ISTANBUL — One of Turkish President Recep Tayyip Erdogan’s economic advisers has quit following fresh corruption claims from an exiled crime boss who was once close to government circles.
Korkmaz Karaca, a member of the Presidential Economic Policy Board, announced his resignation on Tuesday evening, days after mafia leader Sedat Peker made a series of new allegations about bribery scams carried out by senior figures within the ruling Justice and Development Party (AKP).
Among those named among the bribery network were Karaca and fellow presidential adviser Serkan Taranoglu.
Karaca, who is in his mid-40s, resigned citing health problems aggravated by the allegations and said he had not taken “one penny” from the state in salary or expenses since starting his advisory role in October 2018.
He also quit as deputy president of the AKP’s local administrations and member of the party’s governing council.
The allegations led to calls for a parliamentary inquiry from the opposition.
In a formal proposal for an investigation by lawmakers, the left-wing People's Democratic Party (HDP) said Peker’s claims revealed a “process of political decay and corruption.”
The widespread nature of the allegations — encompassing leading business figures, a legislator, a journalist and government officials — demanded action at the highest level, according to the proposal signed by the HDP’s deputy parliamentary group leaders Meral Danis Bestas and Saruhan Oluc.
“The silence of the prosecutors also points to the fact that the crime of neglect of duty as regulated in the Turkish penal code is being committed,” they said. “The allegations are grave and must be investigated. Otherwise, it will cast a great shadow on the prestige of the parliament.”
Peker was once an ardent supporter of Erdogan’s rule and openly threatened the government’s opponents. Last year, however, the 51-year-old mobster began posting videos making a series of scandalous claims against political figures, including allegations of murder, rape, corruption and drug trafficking.
Although these allegations date to May last year, there has been no indication of any official investigation.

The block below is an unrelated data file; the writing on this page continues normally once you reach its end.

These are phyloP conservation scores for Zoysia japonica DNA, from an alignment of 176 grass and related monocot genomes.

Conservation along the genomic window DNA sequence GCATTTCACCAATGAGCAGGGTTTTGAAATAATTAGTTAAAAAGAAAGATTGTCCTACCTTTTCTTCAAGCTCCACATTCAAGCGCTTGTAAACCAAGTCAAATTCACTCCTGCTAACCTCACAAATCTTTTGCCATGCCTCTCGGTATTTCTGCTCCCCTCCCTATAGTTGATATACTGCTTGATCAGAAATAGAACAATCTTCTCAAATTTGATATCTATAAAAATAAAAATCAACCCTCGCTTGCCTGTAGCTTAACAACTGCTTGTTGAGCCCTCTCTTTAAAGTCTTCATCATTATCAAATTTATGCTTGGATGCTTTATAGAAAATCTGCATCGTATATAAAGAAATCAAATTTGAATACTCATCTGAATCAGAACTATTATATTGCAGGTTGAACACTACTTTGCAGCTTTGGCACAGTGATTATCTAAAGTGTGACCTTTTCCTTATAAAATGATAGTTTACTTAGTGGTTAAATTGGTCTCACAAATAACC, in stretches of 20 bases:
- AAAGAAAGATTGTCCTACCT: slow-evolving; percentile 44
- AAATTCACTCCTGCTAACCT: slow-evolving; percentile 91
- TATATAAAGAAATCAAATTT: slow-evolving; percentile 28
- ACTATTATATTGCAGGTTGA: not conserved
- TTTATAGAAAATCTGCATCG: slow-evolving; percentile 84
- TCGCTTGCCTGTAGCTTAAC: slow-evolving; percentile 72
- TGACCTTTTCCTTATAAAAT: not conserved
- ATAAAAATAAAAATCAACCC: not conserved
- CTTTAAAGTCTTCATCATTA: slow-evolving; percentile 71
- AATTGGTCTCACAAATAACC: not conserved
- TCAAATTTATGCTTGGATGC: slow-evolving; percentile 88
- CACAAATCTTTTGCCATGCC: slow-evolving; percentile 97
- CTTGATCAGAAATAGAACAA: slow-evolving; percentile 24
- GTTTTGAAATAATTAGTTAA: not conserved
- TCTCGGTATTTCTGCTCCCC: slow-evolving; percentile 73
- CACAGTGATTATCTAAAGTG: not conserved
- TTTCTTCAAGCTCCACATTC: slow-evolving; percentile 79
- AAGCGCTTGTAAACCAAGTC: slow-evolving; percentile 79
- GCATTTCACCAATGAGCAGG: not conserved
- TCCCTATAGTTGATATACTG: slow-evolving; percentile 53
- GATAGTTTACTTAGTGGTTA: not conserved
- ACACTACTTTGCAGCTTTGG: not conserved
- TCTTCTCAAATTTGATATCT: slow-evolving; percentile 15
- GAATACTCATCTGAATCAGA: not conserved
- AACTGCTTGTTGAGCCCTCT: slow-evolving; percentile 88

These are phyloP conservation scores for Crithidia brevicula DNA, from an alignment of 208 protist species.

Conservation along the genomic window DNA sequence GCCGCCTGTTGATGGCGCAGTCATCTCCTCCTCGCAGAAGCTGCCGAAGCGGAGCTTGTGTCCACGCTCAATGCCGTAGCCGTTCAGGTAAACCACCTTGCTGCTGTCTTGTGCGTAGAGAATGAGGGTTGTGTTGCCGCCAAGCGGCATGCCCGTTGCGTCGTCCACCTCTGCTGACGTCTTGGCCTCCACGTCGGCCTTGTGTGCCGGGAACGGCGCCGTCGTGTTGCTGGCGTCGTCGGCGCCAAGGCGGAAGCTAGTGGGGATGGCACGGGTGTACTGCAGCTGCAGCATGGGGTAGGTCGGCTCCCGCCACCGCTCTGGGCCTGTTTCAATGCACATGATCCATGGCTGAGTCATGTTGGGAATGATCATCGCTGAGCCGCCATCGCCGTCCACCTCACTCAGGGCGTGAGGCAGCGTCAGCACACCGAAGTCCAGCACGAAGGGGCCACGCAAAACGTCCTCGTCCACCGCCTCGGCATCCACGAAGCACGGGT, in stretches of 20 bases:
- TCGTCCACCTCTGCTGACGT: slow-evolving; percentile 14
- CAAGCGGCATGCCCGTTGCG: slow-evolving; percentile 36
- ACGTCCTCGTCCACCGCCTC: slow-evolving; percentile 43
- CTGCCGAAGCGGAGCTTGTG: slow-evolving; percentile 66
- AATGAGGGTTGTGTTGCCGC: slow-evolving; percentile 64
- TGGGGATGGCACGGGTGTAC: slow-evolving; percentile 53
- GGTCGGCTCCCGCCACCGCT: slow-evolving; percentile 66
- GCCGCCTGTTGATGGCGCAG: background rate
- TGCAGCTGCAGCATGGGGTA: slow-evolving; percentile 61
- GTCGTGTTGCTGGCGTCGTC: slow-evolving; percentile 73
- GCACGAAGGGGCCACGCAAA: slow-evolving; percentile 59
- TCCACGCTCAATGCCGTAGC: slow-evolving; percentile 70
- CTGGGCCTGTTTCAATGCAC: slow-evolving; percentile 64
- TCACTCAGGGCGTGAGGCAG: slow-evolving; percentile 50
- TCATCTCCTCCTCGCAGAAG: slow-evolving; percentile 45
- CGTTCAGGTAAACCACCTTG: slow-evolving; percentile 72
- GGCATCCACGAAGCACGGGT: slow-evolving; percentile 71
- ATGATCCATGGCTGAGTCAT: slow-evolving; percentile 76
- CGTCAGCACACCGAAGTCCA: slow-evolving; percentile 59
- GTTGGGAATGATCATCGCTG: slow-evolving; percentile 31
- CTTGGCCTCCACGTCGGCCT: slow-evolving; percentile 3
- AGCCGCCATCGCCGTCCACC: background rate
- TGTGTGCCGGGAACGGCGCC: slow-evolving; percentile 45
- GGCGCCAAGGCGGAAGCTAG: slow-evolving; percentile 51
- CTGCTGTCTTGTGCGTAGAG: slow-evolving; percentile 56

Opposition parties have also filed legal complaints in a bid to force an investigation by Turkish prosecutors, who many accuse of ignoring criminal allegations against AKP figures.
“We know that the judiciary is currently in the service of the government,” said Mustafa Yeneroglu from the Democracy and Progress Party. “However, we will file a criminal complaint … for the record. One day, there will be responsible prosecutors who will go after these disgraces.”
Kemal Kilicdaroglu, leader of the Republican People’s Party, said Peker’s status as a gangster who was previously close to ruling circles gave credibility to his claims. “All of Sedat Peker’s claims are true because he is one of the involved parties. He says, ‘We did it,’” Kilicdaroglu said in an interview on the Haberturk TV channel.
His new allegations were made in 50 tweets on Aug. 27, backed by purported screenshots of WhatsApp conversations that were part of an alleged scheme to extort 12 million Turkish liras ($660,000) from Mine Tozlu Sineren, the owner of Marka Investment Holding.
Peker alleged that members of the group sought bribes in the guise of “consultancy fees” to resolve a business problem for Sineren, who told broadcaster Halk TV that she had reported the approaches “every time” but never received a response.
Serhat Albayrak — the head of the pro-government Turkuvaz Media group and the brother of Erdogan’s son-in-law, former Finance Minister Berat Albayarak — coordinated the bribery scheme, according to Peker. Albayrak’s lawyer has denied the “completely untrue” allegations and threatened legal action. Other officials also denied the claims.
Also implicated in the alleged plot are a former head of the Capital Markets Board, Ali Fuat Taskesenliogu, and his sister, AKP lawmaker Zehra Taskesenlioglu.
Salih Orakci, a member of the Union of Chambers and Commodity Exchanges of Turkey who also advised former AKP Prime Minister Binali Yildirim, is said to have offered to help Sineren while asking to be appointed as company partner.
Newspaper columnist Burak Tasci, who writes for the pro-government Hurriyet, is also alleged to be involved in the conspiracy.
Late Wednesday the Istanbul Chief Public Prosecutor’s Office announced an investigation into a criminal complaint by the Capital Markets Board over the bribery claims.
“After a notice petition filed by the CMB regarding the allegations on a national TV channel, an investigation was started in order to reveal the material truth in all aspects,” the office said in a statement.